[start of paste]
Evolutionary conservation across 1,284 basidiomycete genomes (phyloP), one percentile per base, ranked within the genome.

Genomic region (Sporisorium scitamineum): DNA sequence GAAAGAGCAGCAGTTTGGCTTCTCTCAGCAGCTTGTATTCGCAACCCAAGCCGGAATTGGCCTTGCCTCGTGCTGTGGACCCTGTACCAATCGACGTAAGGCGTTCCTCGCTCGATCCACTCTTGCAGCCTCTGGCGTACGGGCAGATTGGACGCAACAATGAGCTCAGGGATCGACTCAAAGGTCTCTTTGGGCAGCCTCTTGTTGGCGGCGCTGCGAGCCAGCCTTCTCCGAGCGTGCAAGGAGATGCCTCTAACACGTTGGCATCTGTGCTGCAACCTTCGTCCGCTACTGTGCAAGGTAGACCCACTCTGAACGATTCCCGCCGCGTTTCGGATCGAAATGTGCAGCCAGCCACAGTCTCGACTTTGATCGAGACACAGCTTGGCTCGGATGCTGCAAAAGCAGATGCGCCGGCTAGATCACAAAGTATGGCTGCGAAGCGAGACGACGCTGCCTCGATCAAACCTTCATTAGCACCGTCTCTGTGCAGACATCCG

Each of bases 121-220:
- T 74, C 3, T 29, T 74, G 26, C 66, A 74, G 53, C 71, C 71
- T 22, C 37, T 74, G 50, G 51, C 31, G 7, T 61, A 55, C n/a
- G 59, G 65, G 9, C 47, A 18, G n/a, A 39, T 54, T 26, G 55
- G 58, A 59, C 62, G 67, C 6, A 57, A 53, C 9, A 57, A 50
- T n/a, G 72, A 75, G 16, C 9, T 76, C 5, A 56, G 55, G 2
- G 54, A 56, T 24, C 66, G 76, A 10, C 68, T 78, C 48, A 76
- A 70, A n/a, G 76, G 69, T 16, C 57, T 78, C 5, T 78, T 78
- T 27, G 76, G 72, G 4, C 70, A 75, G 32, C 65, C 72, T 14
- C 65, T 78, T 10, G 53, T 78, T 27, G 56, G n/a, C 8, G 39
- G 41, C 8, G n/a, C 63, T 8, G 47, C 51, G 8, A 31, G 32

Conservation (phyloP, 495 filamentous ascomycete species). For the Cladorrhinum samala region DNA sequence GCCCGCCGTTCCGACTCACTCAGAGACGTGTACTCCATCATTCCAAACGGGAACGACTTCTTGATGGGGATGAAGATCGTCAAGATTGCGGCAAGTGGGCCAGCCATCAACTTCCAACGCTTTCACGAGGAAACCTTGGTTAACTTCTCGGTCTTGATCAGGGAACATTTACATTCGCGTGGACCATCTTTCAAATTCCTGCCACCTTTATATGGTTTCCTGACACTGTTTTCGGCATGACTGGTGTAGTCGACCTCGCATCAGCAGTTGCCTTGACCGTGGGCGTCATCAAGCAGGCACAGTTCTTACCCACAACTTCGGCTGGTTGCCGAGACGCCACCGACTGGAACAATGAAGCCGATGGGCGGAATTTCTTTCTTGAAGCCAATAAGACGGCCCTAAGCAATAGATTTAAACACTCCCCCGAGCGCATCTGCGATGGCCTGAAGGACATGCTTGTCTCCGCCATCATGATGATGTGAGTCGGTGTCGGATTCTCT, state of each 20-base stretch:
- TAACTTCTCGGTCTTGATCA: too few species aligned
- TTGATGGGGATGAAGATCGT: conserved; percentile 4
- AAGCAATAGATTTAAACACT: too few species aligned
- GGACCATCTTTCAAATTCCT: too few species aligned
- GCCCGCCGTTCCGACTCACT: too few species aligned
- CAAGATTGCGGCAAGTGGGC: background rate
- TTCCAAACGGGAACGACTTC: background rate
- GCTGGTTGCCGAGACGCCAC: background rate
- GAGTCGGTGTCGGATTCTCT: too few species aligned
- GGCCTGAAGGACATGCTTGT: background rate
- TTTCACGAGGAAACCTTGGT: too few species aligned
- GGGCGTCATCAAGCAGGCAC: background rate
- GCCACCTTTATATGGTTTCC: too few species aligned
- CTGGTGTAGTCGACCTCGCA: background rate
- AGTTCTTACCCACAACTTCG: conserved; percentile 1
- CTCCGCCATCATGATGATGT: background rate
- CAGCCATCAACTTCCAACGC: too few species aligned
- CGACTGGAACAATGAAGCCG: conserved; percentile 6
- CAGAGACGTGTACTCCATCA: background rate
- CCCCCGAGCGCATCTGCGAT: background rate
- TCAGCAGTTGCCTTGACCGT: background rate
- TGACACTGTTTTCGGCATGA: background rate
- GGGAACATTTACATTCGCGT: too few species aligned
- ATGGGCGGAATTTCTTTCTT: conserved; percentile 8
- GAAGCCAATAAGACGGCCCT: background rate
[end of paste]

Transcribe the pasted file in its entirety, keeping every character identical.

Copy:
Evolutionary conservation across 1,284 basidiomycete genomes (phyloP), one percentile per base, ranked within the genome.

Genomic region (Sporisorium scitamineum): DNA sequence GAAAGAGCAGCAGTTTGGCTTCTCTCAGCAGCTTGTATTCGCAACCCAAGCCGGAATTGGCCTTGCCTCGTGCTGTGGACCCTGTACCAATCGACGTAAGGCGTTCCTCGCTCGATCCACTCTTGCAGCCTCTGGCGTACGGGCAGATTGGACGCAACAATGAGCTCAGGGATCGACTCAAAGGTCTCTTTGGGCAGCCTCTTGTTGGCGGCGCTGCGAGCCAGCCTTCTCCGAGCGTGCAAGGAGATGCCTCTAACACGTTGGCATCTGTGCTGCAACCTTCGTCCGCTACTGTGCAAGGTAGACCCACTCTGAACGATTCCCGCCGCGTTTCGGATCGAAATGTGCAGCCAGCCACAGTCTCGACTTTGATCGAGACACAGCTTGGCTCGGATGCTGCAAAAGCAGATGCGCCGGCTAGATCACAAAGTATGGCTGCGAAGCGAGACGACGCTGCCTCGATCAAACCTTCATTAGCACCGTCTCTGTGCAGACATCCG

Each of bases 121-220:
- T 74, C 3, T 29, T 74, G 26, C 66, A 74, G 53, C 71, C 71
- T 22, C 37, T 74, G 50, G 51, C 31, G 7, T 61, A 55, C n/a
- G 59, G 65, G 9, C 47, A 18, G n/a, A 39, T 54, T 26, G 55
- G 58, A 59, C 62, G 67, C 6, A 57, A 53, C 9, A 57, A 50
- T n/a, G 72, A 75, G 16, C 9, T 76, C 5, A 56, G 55, G 2
- G 54, A 56, T 24, C 66, G 76, A 10, C 68, T 78, C 48, A 76
- A 70, A n/a, G 76, G 69, T 16, C 57, T 78, C 5, T 78, T 78
- T 27, G 76, G 72, G 4, C 70, A 75, G 32, C 65, C 72, T 14
- C 65, T 78, T 10, G 53, T 78, T 27, G 56, G n/a, C 8, G 39
- G 41, C 8, G n/a, C 63, T 8, G 47, C 51, G 8, A 31, G 32

Conservation (phyloP, 495 filamentous ascomycete species). For the Cladorrhinum samala region DNA sequence GCCCGCCGTTCCGACTCACTCAGAGACGTGTACTCCATCATTCCAAACGGGAACGACTTCTTGATGGGGATGAAGATCGTCAAGATTGCGGCAAGTGGGCCAGCCATCAACTTCCAACGCTTTCACGAGGAAACCTTGGTTAACTTCTCGGTCTTGATCAGGGAACATTTACATTCGCGTGGACCATCTTTCAAATTCCTGCCACCTTTATATGGTTTCCTGACACTGTTTTCGGCATGACTGGTGTAGTCGACCTCGCATCAGCAGTTGCCTTGACCGTGGGCGTCATCAAGCAGGCACAGTTCTTACCCACAACTTCGGCTGGTTGCCGAGACGCCACCGACTGGAACAATGAAGCCGATGGGCGGAATTTCTTTCTTGAAGCCAATAAGACGGCCCTAAGCAATAGATTTAAACACTCCCCCGAGCGCATCTGCGATGGCCTGAAGGACATGCTTGTCTCCGCCATCATGATGATGTGAGTCGGTGTCGGATTCTCT, state of each 20-base stretch:
- TAACTTCTCGGTCTTGATCA: too few species aligned
- TTGATGGGGATGAAGATCGT: conserved; percentile 4
- AAGCAATAGATTTAAACACT: too few species aligned
- GGACCATCTTTCAAATTCCT: too few species aligned
- GCCCGCCGTTCCGACTCACT: too few species aligned
- CAAGATTGCGGCAAGTGGGC: background rate
- TTCCAAACGGGAACGACTTC: background rate
- GCTGGTTGCCGAGACGCCAC: background rate
- GAGTCGGTGTCGGATTCTCT: too few species aligned
- GGCCTGAAGGACATGCTTGT: background rate
- TTTCACGAGGAAACCTTGGT: too few species aligned
- GGGCGTCATCAAGCAGGCAC: background rate
- GCCACCTTTATATGGTTTCC: too few species aligned
- CTGGTGTAGTCGACCTCGCA: background rate
- AGTTCTTACCCACAACTTCG: conserved; percentile 1
- CTCCGCCATCATGATGATGT: background rate
- CAGCCATCAACTTCCAACGC: too few species aligned
- CGACTGGAACAATGAAGCCG: conserved; percentile 6
- CAGAGACGTGTACTCCATCA: background rate
- CCCCCGAGCGCATCTGCGAT: background rate
- TCAGCAGTTGCCTTGACCGT: background rate
- TGACACTGTTTTCGGCATGA: background rate
- GGGAACATTTACATTCGCGT: too few species aligned
- ATGGGCGGAATTTCTTTCTT: conserved; percentile 8
- GAAGCCAATAAGACGGCCCT: background rate